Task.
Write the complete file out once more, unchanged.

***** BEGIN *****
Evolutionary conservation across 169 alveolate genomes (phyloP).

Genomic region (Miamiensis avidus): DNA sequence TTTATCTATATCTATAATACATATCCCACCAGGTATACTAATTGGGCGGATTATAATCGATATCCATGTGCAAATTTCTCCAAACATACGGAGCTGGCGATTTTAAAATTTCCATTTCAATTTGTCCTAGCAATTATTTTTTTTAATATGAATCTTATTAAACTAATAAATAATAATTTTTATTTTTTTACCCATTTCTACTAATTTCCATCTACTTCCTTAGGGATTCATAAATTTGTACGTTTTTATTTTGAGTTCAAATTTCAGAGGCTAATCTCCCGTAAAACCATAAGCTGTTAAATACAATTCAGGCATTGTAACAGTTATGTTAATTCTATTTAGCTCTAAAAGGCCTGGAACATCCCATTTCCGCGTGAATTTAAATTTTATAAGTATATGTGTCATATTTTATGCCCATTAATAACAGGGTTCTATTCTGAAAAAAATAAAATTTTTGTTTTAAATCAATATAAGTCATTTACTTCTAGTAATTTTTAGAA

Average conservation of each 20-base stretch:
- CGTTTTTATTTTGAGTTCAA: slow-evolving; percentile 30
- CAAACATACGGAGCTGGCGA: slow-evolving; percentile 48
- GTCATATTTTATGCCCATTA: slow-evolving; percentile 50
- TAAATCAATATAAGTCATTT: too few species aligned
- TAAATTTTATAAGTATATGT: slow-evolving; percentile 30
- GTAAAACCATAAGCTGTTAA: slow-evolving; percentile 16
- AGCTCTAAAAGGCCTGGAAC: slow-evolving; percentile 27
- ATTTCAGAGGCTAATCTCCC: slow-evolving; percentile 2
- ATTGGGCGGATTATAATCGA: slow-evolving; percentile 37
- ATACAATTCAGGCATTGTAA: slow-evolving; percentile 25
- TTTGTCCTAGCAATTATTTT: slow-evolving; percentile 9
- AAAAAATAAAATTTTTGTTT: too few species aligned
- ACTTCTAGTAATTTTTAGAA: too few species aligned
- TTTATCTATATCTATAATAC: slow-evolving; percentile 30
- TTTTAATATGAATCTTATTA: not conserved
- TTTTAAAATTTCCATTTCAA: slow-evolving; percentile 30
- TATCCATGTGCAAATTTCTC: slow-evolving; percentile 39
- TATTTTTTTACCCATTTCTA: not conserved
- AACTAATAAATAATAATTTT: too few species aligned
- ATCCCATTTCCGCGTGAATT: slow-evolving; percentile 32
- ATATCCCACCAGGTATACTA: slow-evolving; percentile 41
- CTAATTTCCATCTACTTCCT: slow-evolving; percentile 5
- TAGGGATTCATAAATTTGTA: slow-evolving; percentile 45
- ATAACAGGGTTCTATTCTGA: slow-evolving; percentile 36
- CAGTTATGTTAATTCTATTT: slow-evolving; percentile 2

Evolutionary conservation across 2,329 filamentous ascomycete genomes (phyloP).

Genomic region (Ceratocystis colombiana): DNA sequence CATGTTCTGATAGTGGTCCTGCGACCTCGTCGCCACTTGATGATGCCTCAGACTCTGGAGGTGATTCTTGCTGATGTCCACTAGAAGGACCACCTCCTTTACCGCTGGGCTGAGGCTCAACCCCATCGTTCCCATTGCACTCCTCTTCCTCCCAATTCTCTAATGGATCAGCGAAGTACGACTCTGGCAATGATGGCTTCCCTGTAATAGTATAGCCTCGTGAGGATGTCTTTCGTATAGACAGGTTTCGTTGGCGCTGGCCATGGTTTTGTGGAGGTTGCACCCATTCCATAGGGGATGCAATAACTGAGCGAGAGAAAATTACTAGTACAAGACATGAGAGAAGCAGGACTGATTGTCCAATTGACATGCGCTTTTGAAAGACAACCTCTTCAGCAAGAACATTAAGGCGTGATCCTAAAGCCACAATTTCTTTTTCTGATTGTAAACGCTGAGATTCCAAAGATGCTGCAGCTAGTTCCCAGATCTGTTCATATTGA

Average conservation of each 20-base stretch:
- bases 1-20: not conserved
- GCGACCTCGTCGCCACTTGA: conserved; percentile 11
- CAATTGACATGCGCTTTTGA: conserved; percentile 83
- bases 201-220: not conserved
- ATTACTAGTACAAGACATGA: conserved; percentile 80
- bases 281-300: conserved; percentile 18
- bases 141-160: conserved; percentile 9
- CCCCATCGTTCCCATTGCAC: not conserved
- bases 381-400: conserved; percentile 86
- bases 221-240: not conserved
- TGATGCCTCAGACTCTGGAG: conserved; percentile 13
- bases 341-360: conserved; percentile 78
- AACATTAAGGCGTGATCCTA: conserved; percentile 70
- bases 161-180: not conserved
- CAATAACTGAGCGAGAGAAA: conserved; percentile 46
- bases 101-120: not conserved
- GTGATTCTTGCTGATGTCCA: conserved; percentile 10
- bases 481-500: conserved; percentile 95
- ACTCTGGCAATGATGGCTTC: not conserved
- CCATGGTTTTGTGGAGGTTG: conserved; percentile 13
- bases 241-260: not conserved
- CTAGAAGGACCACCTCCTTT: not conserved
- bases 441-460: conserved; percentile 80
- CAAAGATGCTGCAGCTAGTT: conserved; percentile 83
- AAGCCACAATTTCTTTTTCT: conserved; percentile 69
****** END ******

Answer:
Evolutionary conservation across 169 alveolate genomes (phyloP).

Genomic region (Miamiensis avidus): DNA sequence TTTATCTATATCTATAATACATATCCCACCAGGTATACTAATTGGGCGGATTATAATCGATATCCATGTGCAAATTTCTCCAAACATACGGAGCTGGCGATTTTAAAATTTCCATTTCAATTTGTCCTAGCAATTATTTTTTTTAATATGAATCTTATTAAACTAATAAATAATAATTTTTATTTTTTTACCCATTTCTACTAATTTCCATCTACTTCCTTAGGGATTCATAAATTTGTACGTTTTTATTTTGAGTTCAAATTTCAGAGGCTAATCTCCCGTAAAACCATAAGCTGTTAAATACAATTCAGGCATTGTAACAGTTATGTTAATTCTATTTAGCTCTAAAAGGCCTGGAACATCCCATTTCCGCGTGAATTTAAATTTTATAAGTATATGTGTCATATTTTATGCCCATTAATAACAGGGTTCTATTCTGAAAAAAATAAAATTTTTGTTTTAAATCAATATAAGTCATTTACTTCTAGTAATTTTTAGAA

Average conservation of each 20-base stretch:
- CGTTTTTATTTTGAGTTCAA: slow-evolving; percentile 30
- CAAACATACGGAGCTGGCGA: slow-evolving; percentile 48
- GTCATATTTTATGCCCATTA: slow-evolving; percentile 50
- TAAATCAATATAAGTCATTT: too few species aligned
- TAAATTTTATAAGTATATGT: slow-evolving; percentile 30
- GTAAAACCATAAGCTGTTAA: slow-evolving; percentile 16
- AGCTCTAAAAGGCCTGGAAC: slow-evolving; percentile 27
- ATTTCAGAGGCTAATCTCCC: slow-evolving; percentile 2
- ATTGGGCGGATTATAATCGA: slow-evolving; percentile 37
- ATACAATTCAGGCATTGTAA: slow-evolving; percentile 25
- TTTGTCCTAGCAATTATTTT: slow-evolving; percentile 9
- AAAAAATAAAATTTTTGTTT: too few species aligned
- ACTTCTAGTAATTTTTAGAA: too few species aligned
- TTTATCTATATCTATAATAC: slow-evolving; percentile 30
- TTTTAATATGAATCTTATTA: not conserved
- TTTTAAAATTTCCATTTCAA: slow-evolving; percentile 30
- TATCCATGTGCAAATTTCTC: slow-evolving; percentile 39
- TATTTTTTTACCCATTTCTA: not conserved
- AACTAATAAATAATAATTTT: too few species aligned
- ATCCCATTTCCGCGTGAATT: slow-evolving; percentile 32
- ATATCCCACCAGGTATACTA: slow-evolving; percentile 41
- CTAATTTCCATCTACTTCCT: slow-evolving; percentile 5
- TAGGGATTCATAAATTTGTA: slow-evolving; percentile 45
- ATAACAGGGTTCTATTCTGA: slow-evolving; percentile 36
- CAGTTATGTTAATTCTATTT: slow-evolving; percentile 2

Evolutionary conservation across 2,329 filamentous ascomycete genomes (phyloP).

Genomic region (Ceratocystis colombiana): DNA sequence CATGTTCTGATAGTGGTCCTGCGACCTCGTCGCCACTTGATGATGCCTCAGACTCTGGAGGTGATTCTTGCTGATGTCCACTAGAAGGACCACCTCCTTTACCGCTGGGCTGAGGCTCAACCCCATCGTTCCCATTGCACTCCTCTTCCTCCCAATTCTCTAATGGATCAGCGAAGTACGACTCTGGCAATGATGGCTTCCCTGTAATAGTATAGCCTCGTGAGGATGTCTTTCGTATAGACAGGTTTCGTTGGCGCTGGCCATGGTTTTGTGGAGGTTGCACCCATTCCATAGGGGATGCAATAACTGAGCGAGAGAAAATTACTAGTACAAGACATGAGAGAAGCAGGACTGATTGTCCAATTGACATGCGCTTTTGAAAGACAACCTCTTCAGCAAGAACATTAAGGCGTGATCCTAAAGCCACAATTTCTTTTTCTGATTGTAAACGCTGAGATTCCAAAGATGCTGCAGCTAGTTCCCAGATCTGTTCATATTGA

Average conservation of each 20-base stretch:
- bases 1-20: not conserved
- GCGACCTCGTCGCCACTTGA: conserved; percentile 11
- CAATTGACATGCGCTTTTGA: conserved; percentile 83
- bases 201-220: not conserved
- ATTACTAGTACAAGACATGA: conserved; percentile 80
- bases 281-300: conserved; percentile 18
- bases 141-160: conserved; percentile 9
- CCCCATCGTTCCCATTGCAC: not conserved
- bases 381-400: conserved; percentile 86
- bases 221-240: not conserved
- TGATGCCTCAGACTCTGGAG: conserved; percentile 13
- bases 341-360: conserved; percentile 78
- AACATTAAGGCGTGATCCTA: conserved; percentile 70
- bases 161-180: not conserved
- CAATAACTGAGCGAGAGAAA: conserved; percentile 46
- bases 101-120: not conserved
- GTGATTCTTGCTGATGTCCA: conserved; percentile 10
- bases 481-500: conserved; percentile 95
- ACTCTGGCAATGATGGCTTC: not conserved
- CCATGGTTTTGTGGAGGTTG: conserved; percentile 13
- bases 241-260: not conserved
- CTAGAAGGACCACCTCCTTT: not conserved
- bases 441-460: conserved; percentile 80
- CAAAGATGCTGCAGCTAGTT: conserved; percentile 83
- AAGCCACAATTTCTTTTTCT: conserved; percentile 69